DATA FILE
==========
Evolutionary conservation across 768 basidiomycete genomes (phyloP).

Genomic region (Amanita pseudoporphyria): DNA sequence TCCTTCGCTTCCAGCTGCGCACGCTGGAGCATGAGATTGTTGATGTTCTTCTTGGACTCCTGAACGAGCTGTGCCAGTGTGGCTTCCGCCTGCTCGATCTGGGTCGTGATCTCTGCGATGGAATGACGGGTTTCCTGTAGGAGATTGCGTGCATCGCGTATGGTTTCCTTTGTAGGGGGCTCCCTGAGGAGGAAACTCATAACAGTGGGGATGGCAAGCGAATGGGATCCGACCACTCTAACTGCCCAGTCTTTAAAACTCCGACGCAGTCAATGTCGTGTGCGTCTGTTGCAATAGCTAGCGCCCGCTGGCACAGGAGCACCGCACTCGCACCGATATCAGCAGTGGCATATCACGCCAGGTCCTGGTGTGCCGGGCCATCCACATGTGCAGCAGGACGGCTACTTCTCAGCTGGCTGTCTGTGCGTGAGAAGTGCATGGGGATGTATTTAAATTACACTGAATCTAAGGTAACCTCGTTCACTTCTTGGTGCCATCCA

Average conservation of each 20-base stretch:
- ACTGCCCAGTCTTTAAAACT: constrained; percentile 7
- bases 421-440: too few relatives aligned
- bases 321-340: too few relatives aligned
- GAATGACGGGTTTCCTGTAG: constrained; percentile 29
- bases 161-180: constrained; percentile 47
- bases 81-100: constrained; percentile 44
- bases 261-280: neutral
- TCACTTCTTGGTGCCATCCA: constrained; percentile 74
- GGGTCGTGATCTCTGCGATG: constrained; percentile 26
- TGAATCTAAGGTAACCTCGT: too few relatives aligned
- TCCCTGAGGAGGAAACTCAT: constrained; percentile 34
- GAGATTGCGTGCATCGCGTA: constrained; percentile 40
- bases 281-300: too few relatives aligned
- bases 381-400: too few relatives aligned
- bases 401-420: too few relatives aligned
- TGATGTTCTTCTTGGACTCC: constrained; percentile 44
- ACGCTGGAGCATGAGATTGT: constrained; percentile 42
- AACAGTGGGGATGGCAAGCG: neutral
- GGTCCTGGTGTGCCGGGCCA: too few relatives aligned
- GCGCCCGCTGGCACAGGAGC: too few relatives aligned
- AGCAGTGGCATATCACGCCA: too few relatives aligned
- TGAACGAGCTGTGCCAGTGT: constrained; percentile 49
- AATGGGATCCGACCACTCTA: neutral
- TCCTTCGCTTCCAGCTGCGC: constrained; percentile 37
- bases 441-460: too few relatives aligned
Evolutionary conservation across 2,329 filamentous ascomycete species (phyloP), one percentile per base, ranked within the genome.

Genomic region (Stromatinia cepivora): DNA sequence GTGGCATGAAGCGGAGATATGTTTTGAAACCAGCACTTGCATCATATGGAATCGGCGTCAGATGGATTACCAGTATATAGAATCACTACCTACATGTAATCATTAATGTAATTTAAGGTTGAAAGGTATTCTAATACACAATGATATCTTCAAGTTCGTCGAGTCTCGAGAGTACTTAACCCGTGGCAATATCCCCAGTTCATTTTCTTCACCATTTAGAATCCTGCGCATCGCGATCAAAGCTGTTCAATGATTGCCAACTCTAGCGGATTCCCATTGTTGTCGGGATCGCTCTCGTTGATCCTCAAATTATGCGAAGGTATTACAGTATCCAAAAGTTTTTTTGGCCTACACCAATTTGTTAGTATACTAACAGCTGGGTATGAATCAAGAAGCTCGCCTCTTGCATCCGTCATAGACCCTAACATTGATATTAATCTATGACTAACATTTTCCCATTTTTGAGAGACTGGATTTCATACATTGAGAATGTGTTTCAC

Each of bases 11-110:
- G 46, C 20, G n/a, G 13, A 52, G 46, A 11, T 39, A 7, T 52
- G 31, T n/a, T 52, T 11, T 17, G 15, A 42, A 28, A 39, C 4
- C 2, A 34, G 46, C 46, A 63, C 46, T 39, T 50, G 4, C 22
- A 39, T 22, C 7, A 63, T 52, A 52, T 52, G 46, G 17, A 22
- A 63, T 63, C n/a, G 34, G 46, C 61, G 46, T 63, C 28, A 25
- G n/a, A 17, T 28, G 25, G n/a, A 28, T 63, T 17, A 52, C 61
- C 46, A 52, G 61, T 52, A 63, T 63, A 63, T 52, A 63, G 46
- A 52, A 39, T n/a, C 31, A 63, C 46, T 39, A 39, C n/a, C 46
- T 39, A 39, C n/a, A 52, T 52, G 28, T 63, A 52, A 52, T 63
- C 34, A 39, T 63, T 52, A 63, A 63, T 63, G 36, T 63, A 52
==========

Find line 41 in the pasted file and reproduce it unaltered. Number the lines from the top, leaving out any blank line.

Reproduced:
- C 34, A 39, T 63, T 52, A 63, A 63, T 63, G 36, T 63, A 52